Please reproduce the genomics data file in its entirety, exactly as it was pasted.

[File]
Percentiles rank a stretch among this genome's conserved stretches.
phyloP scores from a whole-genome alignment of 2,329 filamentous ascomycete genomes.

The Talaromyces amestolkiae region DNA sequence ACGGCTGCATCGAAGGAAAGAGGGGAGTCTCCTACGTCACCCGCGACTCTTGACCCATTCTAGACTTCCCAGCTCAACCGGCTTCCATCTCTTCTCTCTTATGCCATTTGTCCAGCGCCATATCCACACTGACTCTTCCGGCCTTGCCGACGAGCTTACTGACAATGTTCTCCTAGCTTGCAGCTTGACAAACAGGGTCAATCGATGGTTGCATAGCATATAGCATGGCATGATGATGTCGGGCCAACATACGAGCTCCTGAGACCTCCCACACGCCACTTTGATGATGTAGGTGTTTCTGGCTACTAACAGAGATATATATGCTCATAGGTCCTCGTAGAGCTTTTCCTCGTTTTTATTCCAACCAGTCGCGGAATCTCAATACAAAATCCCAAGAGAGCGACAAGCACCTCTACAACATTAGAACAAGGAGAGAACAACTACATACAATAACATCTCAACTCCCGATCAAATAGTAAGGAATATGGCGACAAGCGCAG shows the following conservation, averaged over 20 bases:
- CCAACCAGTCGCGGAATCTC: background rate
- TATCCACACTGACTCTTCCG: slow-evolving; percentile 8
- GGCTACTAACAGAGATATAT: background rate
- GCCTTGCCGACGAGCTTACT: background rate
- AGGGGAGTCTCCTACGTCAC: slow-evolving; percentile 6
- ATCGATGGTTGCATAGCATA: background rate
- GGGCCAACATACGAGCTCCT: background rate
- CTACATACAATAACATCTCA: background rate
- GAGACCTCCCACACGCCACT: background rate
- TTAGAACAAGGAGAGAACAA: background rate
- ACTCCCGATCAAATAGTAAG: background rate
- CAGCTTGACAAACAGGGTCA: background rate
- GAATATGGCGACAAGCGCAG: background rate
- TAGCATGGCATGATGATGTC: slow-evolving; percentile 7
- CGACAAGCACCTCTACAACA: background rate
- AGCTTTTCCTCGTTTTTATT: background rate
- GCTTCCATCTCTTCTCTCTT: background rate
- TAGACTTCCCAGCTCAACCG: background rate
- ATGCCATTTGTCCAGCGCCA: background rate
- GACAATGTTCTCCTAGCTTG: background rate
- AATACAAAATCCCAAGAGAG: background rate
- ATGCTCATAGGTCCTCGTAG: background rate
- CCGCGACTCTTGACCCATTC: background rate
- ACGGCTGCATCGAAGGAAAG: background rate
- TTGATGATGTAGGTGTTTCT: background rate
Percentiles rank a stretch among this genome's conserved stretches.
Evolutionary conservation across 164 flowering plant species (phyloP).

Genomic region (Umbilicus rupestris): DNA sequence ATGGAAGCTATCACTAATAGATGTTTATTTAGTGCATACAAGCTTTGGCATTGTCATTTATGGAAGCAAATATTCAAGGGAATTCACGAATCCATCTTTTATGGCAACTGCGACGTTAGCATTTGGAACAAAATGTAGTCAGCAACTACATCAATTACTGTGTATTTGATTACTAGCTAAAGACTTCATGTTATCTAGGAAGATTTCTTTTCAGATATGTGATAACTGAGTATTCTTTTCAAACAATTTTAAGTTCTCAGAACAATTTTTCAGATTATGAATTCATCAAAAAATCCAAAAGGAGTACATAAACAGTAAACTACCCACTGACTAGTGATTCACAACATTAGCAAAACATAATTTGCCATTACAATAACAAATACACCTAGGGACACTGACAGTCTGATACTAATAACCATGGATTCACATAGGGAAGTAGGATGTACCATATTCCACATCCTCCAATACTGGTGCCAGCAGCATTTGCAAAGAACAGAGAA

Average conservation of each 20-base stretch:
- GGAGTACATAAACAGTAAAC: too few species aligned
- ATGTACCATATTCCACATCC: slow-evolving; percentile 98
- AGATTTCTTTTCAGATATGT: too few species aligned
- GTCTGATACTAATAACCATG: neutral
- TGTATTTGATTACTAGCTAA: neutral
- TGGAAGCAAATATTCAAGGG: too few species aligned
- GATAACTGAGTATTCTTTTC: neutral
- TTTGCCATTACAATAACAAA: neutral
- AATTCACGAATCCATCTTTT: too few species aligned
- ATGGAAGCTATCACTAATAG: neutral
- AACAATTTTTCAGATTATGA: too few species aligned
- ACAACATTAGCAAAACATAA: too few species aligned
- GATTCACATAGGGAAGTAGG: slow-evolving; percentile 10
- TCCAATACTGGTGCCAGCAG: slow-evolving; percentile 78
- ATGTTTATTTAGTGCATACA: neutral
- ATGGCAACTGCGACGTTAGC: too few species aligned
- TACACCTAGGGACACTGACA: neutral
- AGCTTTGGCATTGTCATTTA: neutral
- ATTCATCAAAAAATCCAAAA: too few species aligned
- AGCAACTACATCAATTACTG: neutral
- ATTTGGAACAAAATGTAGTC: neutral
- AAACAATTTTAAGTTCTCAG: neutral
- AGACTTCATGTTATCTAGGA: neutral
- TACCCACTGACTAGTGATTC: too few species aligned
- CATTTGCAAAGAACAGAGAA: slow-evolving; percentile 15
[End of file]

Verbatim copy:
Percentiles rank a stretch among this genome's conserved stretches.
phyloP scores from a whole-genome alignment of 2,329 filamentous ascomycete genomes.

The Talaromyces amestolkiae region DNA sequence ACGGCTGCATCGAAGGAAAGAGGGGAGTCTCCTACGTCACCCGCGACTCTTGACCCATTCTAGACTTCCCAGCTCAACCGGCTTCCATCTCTTCTCTCTTATGCCATTTGTCCAGCGCCATATCCACACTGACTCTTCCGGCCTTGCCGACGAGCTTACTGACAATGTTCTCCTAGCTTGCAGCTTGACAAACAGGGTCAATCGATGGTTGCATAGCATATAGCATGGCATGATGATGTCGGGCCAACATACGAGCTCCTGAGACCTCCCACACGCCACTTTGATGATGTAGGTGTTTCTGGCTACTAACAGAGATATATATGCTCATAGGTCCTCGTAGAGCTTTTCCTCGTTTTTATTCCAACCAGTCGCGGAATCTCAATACAAAATCCCAAGAGAGCGACAAGCACCTCTACAACATTAGAACAAGGAGAGAACAACTACATACAATAACATCTCAACTCCCGATCAAATAGTAAGGAATATGGCGACAAGCGCAG shows the following conservation, averaged over 20 bases:
- CCAACCAGTCGCGGAATCTC: background rate
- TATCCACACTGACTCTTCCG: slow-evolving; percentile 8
- GGCTACTAACAGAGATATAT: background rate
- GCCTTGCCGACGAGCTTACT: background rate
- AGGGGAGTCTCCTACGTCAC: slow-evolving; percentile 6
- ATCGATGGTTGCATAGCATA: background rate
- GGGCCAACATACGAGCTCCT: background rate
- CTACATACAATAACATCTCA: background rate
- GAGACCTCCCACACGCCACT: background rate
- TTAGAACAAGGAGAGAACAA: background rate
- ACTCCCGATCAAATAGTAAG: background rate
- CAGCTTGACAAACAGGGTCA: background rate
- GAATATGGCGACAAGCGCAG: background rate
- TAGCATGGCATGATGATGTC: slow-evolving; percentile 7
- CGACAAGCACCTCTACAACA: background rate
- AGCTTTTCCTCGTTTTTATT: background rate
- GCTTCCATCTCTTCTCTCTT: background rate
- TAGACTTCCCAGCTCAACCG: background rate
- ATGCCATTTGTCCAGCGCCA: background rate
- GACAATGTTCTCCTAGCTTG: background rate
- AATACAAAATCCCAAGAGAG: background rate
- ATGCTCATAGGTCCTCGTAG: background rate
- CCGCGACTCTTGACCCATTC: background rate
- ACGGCTGCATCGAAGGAAAG: background rate
- TTGATGATGTAGGTGTTTCT: background rate
Percentiles rank a stretch among this genome's conserved stretches.
Evolutionary conservation across 164 flowering plant species (phyloP).

Genomic region (Umbilicus rupestris): DNA sequence ATGGAAGCTATCACTAATAGATGTTTATTTAGTGCATACAAGCTTTGGCATTGTCATTTATGGAAGCAAATATTCAAGGGAATTCACGAATCCATCTTTTATGGCAACTGCGACGTTAGCATTTGGAACAAAATGTAGTCAGCAACTACATCAATTACTGTGTATTTGATTACTAGCTAAAGACTTCATGTTATCTAGGAAGATTTCTTTTCAGATATGTGATAACTGAGTATTCTTTTCAAACAATTTTAAGTTCTCAGAACAATTTTTCAGATTATGAATTCATCAAAAAATCCAAAAGGAGTACATAAACAGTAAACTACCCACTGACTAGTGATTCACAACATTAGCAAAACATAATTTGCCATTACAATAACAAATACACCTAGGGACACTGACAGTCTGATACTAATAACCATGGATTCACATAGGGAAGTAGGATGTACCATATTCCACATCCTCCAATACTGGTGCCAGCAGCATTTGCAAAGAACAGAGAA

Average conservation of each 20-base stretch:
- GGAGTACATAAACAGTAAAC: too few species aligned
- ATGTACCATATTCCACATCC: slow-evolving; percentile 98
- AGATTTCTTTTCAGATATGT: too few species aligned
- GTCTGATACTAATAACCATG: neutral
- TGTATTTGATTACTAGCTAA: neutral
- TGGAAGCAAATATTCAAGGG: too few species aligned
- GATAACTGAGTATTCTTTTC: neutral
- TTTGCCATTACAATAACAAA: neutral
- AATTCACGAATCCATCTTTT: too few species aligned
- ATGGAAGCTATCACTAATAG: neutral
- AACAATTTTTCAGATTATGA: too few species aligned
- ACAACATTAGCAAAACATAA: too few species aligned
- GATTCACATAGGGAAGTAGG: slow-evolving; percentile 10
- TCCAATACTGGTGCCAGCAG: slow-evolving; percentile 78
- ATGTTTATTTAGTGCATACA: neutral
- ATGGCAACTGCGACGTTAGC: too few species aligned
- TACACCTAGGGACACTGACA: neutral
- AGCTTTGGCATTGTCATTTA: neutral
- ATTCATCAAAAAATCCAAAA: too few species aligned
- AGCAACTACATCAATTACTG: neutral
- ATTTGGAACAAAATGTAGTC: neutral
- AAACAATTTTAAGTTCTCAG: neutral
- AGACTTCATGTTATCTAGGA: neutral
- TACCCACTGACTAGTGATTC: too few species aligned
- CATTTGCAAAGAACAGAGAA: slow-evolving; percentile 15